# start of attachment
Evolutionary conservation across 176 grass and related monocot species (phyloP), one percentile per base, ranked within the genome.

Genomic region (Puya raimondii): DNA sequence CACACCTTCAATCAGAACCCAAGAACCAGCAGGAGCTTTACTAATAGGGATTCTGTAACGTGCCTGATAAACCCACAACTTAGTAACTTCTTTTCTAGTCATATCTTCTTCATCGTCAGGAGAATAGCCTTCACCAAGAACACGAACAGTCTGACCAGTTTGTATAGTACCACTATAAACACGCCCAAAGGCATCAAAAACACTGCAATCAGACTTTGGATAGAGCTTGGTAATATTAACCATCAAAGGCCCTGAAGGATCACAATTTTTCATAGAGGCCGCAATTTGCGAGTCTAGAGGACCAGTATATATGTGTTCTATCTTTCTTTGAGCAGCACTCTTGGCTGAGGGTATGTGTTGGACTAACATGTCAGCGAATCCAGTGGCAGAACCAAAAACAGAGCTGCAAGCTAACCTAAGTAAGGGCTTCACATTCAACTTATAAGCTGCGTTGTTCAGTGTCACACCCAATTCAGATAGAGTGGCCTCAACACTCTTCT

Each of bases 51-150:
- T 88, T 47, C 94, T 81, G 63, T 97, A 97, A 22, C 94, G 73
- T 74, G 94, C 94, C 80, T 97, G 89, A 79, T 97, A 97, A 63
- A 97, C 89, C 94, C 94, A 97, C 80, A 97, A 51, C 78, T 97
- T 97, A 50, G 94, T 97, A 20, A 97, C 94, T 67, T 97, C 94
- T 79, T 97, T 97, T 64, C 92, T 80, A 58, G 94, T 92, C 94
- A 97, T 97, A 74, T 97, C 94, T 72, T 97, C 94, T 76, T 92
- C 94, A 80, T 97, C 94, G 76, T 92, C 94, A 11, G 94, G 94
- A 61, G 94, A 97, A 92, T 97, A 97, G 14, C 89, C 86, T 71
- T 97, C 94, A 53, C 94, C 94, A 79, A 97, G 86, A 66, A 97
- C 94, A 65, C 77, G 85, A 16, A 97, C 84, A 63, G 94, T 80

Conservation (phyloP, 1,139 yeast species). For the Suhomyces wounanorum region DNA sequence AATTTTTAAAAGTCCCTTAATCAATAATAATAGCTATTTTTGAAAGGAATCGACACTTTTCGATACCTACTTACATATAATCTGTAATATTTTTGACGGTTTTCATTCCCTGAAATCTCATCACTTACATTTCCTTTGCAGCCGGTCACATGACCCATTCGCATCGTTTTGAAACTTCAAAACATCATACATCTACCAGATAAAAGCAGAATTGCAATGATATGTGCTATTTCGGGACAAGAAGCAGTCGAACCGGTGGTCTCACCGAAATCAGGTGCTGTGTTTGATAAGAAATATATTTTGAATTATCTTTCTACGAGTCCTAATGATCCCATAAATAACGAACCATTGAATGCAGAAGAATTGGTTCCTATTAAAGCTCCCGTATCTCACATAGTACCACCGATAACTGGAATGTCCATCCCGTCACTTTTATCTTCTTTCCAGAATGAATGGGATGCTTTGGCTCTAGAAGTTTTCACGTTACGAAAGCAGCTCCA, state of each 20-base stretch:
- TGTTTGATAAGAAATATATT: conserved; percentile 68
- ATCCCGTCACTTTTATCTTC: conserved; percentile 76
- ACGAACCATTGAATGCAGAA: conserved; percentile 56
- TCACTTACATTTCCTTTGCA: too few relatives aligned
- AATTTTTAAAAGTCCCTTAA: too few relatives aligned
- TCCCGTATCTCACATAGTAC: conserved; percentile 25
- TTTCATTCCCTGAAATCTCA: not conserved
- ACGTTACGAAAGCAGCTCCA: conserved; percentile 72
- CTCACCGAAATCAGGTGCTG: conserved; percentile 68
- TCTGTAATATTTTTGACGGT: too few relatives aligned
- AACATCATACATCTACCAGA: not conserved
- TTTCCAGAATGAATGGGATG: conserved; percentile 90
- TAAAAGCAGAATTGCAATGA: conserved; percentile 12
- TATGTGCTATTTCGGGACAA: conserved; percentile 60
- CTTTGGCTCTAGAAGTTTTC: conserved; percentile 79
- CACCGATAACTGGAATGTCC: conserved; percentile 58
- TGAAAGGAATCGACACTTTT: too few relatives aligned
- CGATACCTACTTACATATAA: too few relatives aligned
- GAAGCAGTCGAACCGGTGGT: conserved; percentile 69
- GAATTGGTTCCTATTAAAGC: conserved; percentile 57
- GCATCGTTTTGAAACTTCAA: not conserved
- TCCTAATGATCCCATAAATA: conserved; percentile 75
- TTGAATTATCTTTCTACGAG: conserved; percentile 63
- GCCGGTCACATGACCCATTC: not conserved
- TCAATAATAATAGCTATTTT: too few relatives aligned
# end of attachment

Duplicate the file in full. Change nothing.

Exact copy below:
Evolutionary conservation across 176 grass and related monocot species (phyloP), one percentile per base, ranked within the genome.

Genomic region (Puya raimondii): DNA sequence CACACCTTCAATCAGAACCCAAGAACCAGCAGGAGCTTTACTAATAGGGATTCTGTAACGTGCCTGATAAACCCACAACTTAGTAACTTCTTTTCTAGTCATATCTTCTTCATCGTCAGGAGAATAGCCTTCACCAAGAACACGAACAGTCTGACCAGTTTGTATAGTACCACTATAAACACGCCCAAAGGCATCAAAAACACTGCAATCAGACTTTGGATAGAGCTTGGTAATATTAACCATCAAAGGCCCTGAAGGATCACAATTTTTCATAGAGGCCGCAATTTGCGAGTCTAGAGGACCAGTATATATGTGTTCTATCTTTCTTTGAGCAGCACTCTTGGCTGAGGGTATGTGTTGGACTAACATGTCAGCGAATCCAGTGGCAGAACCAAAAACAGAGCTGCAAGCTAACCTAAGTAAGGGCTTCACATTCAACTTATAAGCTGCGTTGTTCAGTGTCACACCCAATTCAGATAGAGTGGCCTCAACACTCTTCT

Each of bases 51-150:
- T 88, T 47, C 94, T 81, G 63, T 97, A 97, A 22, C 94, G 73
- T 74, G 94, C 94, C 80, T 97, G 89, A 79, T 97, A 97, A 63
- A 97, C 89, C 94, C 94, A 97, C 80, A 97, A 51, C 78, T 97
- T 97, A 50, G 94, T 97, A 20, A 97, C 94, T 67, T 97, C 94
- T 79, T 97, T 97, T 64, C 92, T 80, A 58, G 94, T 92, C 94
- A 97, T 97, A 74, T 97, C 94, T 72, T 97, C 94, T 76, T 92
- C 94, A 80, T 97, C 94, G 76, T 92, C 94, A 11, G 94, G 94
- A 61, G 94, A 97, A 92, T 97, A 97, G 14, C 89, C 86, T 71
- T 97, C 94, A 53, C 94, C 94, A 79, A 97, G 86, A 66, A 97
- C 94, A 65, C 77, G 85, A 16, A 97, C 84, A 63, G 94, T 80

Conservation (phyloP, 1,139 yeast species). For the Suhomyces wounanorum region DNA sequence AATTTTTAAAAGTCCCTTAATCAATAATAATAGCTATTTTTGAAAGGAATCGACACTTTTCGATACCTACTTACATATAATCTGTAATATTTTTGACGGTTTTCATTCCCTGAAATCTCATCACTTACATTTCCTTTGCAGCCGGTCACATGACCCATTCGCATCGTTTTGAAACTTCAAAACATCATACATCTACCAGATAAAAGCAGAATTGCAATGATATGTGCTATTTCGGGACAAGAAGCAGTCGAACCGGTGGTCTCACCGAAATCAGGTGCTGTGTTTGATAAGAAATATATTTTGAATTATCTTTCTACGAGTCCTAATGATCCCATAAATAACGAACCATTGAATGCAGAAGAATTGGTTCCTATTAAAGCTCCCGTATCTCACATAGTACCACCGATAACTGGAATGTCCATCCCGTCACTTTTATCTTCTTTCCAGAATGAATGGGATGCTTTGGCTCTAGAAGTTTTCACGTTACGAAAGCAGCTCCA, state of each 20-base stretch:
- TGTTTGATAAGAAATATATT: conserved; percentile 68
- ATCCCGTCACTTTTATCTTC: conserved; percentile 76
- ACGAACCATTGAATGCAGAA: conserved; percentile 56
- TCACTTACATTTCCTTTGCA: too few relatives aligned
- AATTTTTAAAAGTCCCTTAA: too few relatives aligned
- TCCCGTATCTCACATAGTAC: conserved; percentile 25
- TTTCATTCCCTGAAATCTCA: not conserved
- ACGTTACGAAAGCAGCTCCA: conserved; percentile 72
- CTCACCGAAATCAGGTGCTG: conserved; percentile 68
- TCTGTAATATTTTTGACGGT: too few relatives aligned
- AACATCATACATCTACCAGA: not conserved
- TTTCCAGAATGAATGGGATG: conserved; percentile 90
- TAAAAGCAGAATTGCAATGA: conserved; percentile 12
- TATGTGCTATTTCGGGACAA: conserved; percentile 60
- CTTTGGCTCTAGAAGTTTTC: conserved; percentile 79
- CACCGATAACTGGAATGTCC: conserved; percentile 58
- TGAAAGGAATCGACACTTTT: too few relatives aligned
- CGATACCTACTTACATATAA: too few relatives aligned
- GAAGCAGTCGAACCGGTGGT: conserved; percentile 69
- GAATTGGTTCCTATTAAAGC: conserved; percentile 57
- GCATCGTTTTGAAACTTCAA: not conserved
- TCCTAATGATCCCATAAATA: conserved; percentile 75
- TTGAATTATCTTTCTACGAG: conserved; percentile 63
- GCCGGTCACATGACCCATTC: not conserved
- TCAATAATAATAGCTATTTT: too few relatives aligned